Update: Never before has a game that we've reviewed lurched in so many different directions so soon after launch (in this case, not even a full launch). We pondered our score long and hard in the first instance, with the old loot system affecting the game, but in our opinion, not as much as some had suggested. Just before the review landed EA reduced the cost of unlocking hero characters, then a couple of days later we saw epic star cards unlock for special edition-buying players ahead of launch and the game's pay-to-win mechanics came to the fore more than ever. Now EA has decided to remove microtransactions completely, albeit temporarily, changing the dynamic once again. As it stands, the score stands, and we've updated the text with impressions of the game after playing on launch day, but with so many changes happening behind the scenes, we're going to revisit Star Wars Battlefront II in a couple of months, once the dust has settled, and see where we are. What we do know for sure is that this is a beautiful, exciting action game that has been dragged through the mud by a monetisation system that should never have been there in the first place. How EA decides to move forward from here is going to be very interesting indeed.
The thing that everyone said was missing from Star Wars Battlefront was a single-player campaign to go along with all the multiplayer action, and that's exactly what we've got from this shooter sequel; a more well-rounded package that includes online, solo, and cooperative modes that draw from across the expanse of the Star Wars universe. In exchange for this new solo story mode we lost the season pass of old, with EA promising a wealth of post-launch content in its place, to be funded not through DLC drops but via microtransactions in the multiplayer portion of the game.
We were delighted that EA and DICE decided to drop the season pass, and it's only a good thing that the multiplayer community in Battlefront II will stay together for the duration. We're also glad they gave us a single-player campaign to play, because even though it isn't perfect, it's still perfectly playable and makes for a more cohesive overall experience. That said, we're not sure that DICE's sci-fi shooter is an outright improvement over the original, and there are one or two areas where we could see refinement in the future.
Let's start with the story campaign, which brings together a host of famous characters from the original trilogy and mixes in some new ones for good measure. We loved the start of the narrative, which sees Iden Versio (played by Janina Gavankar) taking charge of Inferno Squad, an elite unit of imperial soldiers who take on the most dangerous missions. It's an interesting and bold move that puts you on the other side of a well-established divide, fighting against the Rebellion instead of for it.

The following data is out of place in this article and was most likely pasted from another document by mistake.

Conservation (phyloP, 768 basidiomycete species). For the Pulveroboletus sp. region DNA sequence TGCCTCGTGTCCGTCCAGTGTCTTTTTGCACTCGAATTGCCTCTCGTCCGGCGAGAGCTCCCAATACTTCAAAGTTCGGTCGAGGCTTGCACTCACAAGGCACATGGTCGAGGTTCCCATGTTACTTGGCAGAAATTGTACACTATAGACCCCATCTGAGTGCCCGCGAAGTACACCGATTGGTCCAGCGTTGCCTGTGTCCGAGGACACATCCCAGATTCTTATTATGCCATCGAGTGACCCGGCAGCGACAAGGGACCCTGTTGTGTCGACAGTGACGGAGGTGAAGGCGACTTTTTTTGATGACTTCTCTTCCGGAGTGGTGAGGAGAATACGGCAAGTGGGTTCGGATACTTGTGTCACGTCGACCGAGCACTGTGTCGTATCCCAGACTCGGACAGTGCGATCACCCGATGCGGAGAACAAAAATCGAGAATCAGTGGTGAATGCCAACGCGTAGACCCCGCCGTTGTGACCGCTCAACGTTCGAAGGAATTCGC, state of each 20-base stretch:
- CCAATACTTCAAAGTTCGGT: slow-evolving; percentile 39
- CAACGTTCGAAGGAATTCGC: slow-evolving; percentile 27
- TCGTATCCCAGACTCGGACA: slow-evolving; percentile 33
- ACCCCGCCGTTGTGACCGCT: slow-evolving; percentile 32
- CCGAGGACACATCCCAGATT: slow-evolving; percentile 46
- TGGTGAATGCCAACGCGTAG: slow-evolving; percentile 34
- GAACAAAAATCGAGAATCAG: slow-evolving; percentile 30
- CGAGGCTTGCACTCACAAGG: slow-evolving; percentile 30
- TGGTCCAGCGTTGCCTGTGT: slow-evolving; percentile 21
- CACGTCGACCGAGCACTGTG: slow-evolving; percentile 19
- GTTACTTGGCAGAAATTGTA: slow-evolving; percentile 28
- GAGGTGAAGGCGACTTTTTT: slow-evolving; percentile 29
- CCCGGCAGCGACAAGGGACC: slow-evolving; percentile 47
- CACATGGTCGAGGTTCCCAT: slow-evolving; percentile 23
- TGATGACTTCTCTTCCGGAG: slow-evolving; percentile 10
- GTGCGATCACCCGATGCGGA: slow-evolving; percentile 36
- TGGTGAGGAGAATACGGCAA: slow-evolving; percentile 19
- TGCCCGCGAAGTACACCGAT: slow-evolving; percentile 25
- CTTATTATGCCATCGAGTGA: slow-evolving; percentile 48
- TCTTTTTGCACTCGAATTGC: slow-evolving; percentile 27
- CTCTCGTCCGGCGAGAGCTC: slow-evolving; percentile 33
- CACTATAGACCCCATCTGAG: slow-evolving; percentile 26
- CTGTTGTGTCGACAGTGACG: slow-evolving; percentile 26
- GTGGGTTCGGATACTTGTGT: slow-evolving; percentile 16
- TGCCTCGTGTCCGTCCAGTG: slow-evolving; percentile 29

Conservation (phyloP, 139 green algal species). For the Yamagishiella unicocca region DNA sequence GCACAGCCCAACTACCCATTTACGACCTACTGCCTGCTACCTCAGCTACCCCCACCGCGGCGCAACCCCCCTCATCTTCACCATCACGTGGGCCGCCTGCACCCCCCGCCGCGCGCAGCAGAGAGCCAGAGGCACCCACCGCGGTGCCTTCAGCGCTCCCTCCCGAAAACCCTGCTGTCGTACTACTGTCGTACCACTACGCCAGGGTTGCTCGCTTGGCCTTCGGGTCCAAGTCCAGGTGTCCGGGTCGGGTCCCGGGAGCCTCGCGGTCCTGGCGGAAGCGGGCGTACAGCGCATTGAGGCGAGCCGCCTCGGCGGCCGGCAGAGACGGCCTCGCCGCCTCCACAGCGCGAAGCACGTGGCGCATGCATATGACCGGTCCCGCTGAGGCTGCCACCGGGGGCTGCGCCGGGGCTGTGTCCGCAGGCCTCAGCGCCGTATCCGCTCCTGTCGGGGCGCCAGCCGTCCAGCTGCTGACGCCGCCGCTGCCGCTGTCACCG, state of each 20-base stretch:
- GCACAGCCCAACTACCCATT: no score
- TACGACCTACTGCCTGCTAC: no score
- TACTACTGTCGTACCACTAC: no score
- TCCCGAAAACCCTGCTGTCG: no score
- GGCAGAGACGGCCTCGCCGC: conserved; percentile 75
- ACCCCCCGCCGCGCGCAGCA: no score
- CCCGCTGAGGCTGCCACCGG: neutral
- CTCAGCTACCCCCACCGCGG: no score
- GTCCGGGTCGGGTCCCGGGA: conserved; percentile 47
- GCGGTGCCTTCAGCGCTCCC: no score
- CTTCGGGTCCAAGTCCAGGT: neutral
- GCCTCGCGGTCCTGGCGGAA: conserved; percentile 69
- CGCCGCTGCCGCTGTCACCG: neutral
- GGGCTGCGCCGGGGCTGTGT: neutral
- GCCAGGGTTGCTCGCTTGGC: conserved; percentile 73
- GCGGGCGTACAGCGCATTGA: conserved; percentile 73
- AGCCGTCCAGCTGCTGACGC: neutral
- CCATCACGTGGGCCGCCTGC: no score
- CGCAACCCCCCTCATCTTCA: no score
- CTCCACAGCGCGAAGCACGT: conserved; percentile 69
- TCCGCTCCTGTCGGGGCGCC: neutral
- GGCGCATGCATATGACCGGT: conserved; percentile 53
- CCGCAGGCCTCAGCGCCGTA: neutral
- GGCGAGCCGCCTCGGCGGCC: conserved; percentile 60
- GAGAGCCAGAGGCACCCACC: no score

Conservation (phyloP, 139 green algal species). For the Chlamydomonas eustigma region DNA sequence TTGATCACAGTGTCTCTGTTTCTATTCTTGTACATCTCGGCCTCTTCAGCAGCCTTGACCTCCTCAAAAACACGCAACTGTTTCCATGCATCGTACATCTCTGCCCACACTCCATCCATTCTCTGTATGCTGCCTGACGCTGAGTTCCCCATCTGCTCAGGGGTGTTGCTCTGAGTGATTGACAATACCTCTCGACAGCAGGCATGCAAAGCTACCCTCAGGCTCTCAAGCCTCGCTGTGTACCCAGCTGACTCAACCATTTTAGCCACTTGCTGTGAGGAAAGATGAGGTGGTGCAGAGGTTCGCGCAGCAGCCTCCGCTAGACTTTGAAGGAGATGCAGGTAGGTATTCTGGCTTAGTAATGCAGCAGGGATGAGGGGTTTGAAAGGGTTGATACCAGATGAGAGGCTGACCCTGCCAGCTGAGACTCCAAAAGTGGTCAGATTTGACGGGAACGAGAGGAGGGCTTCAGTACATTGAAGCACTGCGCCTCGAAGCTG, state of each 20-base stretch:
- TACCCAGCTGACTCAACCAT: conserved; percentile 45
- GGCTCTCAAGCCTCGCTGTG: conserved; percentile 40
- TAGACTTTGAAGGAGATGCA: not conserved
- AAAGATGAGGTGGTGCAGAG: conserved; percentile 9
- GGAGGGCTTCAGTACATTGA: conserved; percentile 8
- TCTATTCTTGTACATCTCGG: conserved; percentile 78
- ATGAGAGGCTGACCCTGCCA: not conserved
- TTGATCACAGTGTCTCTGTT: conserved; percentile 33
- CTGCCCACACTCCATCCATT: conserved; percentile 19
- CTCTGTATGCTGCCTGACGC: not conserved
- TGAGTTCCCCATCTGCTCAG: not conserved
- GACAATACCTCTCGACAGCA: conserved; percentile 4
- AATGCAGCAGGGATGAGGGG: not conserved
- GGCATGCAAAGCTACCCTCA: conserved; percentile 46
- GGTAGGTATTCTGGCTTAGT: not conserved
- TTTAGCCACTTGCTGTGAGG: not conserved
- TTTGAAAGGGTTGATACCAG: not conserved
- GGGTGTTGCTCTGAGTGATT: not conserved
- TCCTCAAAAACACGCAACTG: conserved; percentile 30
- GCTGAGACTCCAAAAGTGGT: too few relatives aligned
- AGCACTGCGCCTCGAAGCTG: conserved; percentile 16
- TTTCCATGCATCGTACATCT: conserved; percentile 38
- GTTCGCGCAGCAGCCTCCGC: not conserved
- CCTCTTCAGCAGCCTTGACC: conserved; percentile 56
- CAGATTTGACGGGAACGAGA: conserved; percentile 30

The events of the game are tied to those of Star Wars VI: Return of the Jedi, and like Rogue One and A New Hope, it's clear that a lot of thought has gone into linking these stories together and making them feel more relevant by their proximity to well-worn events. There are hints and teases and knowing winks throughout the campaign, and fans will get a kick out of at least some of the cutscenes. The scriptwriting is, at times, brilliant, and we were genuinely entertained during several of the scenes that played out between missions.
It's a shame, then, that many of the missions are a little run-of-the-mill, with some of the objectives you undertake bordering on boring at times. Apart from the fan-servant character dialogue and some stunningly realised locations, you've seen it all before, and the overall mission structure could have done with more innovation. We've played some fantastic story-driven shooter campaigns over the last couple of years, but sadly this isn't up there with the best of them.
Part of the problem is how often the flow of the story is disrupted. On the one hand, it was fun walking in the shoes of some iconic characters through some familiar locations, but on the other, it resulted in a slightly disjointed narrative. The missions starring Iden and her sidekick Del were the best of the bunch in our opinion, and there were some standout moments in the campaign involving other characters, but ultimately it just didn't have the teeth to really grab us. It's far from being a disaster, but we doubt even the biggest Star Wars fan will call it an outright success either.
There's also an Arcade mode which offers up 16 objective-based missions, played from both imperial and rebel perspectives. Waves of enemies descend on the player/s who must fight back and clear a designated number of opponents, for example. It's nice to be able to play in co-op, and it's also nice to revisit certain locations from a different perspective (such as battling through the palace in Theed with Darth Maul). Still, it's not the mode that will keep most players coming back for more, and if you're going to get an addiction to Battlefront II, it's going to be because of the multiplayer.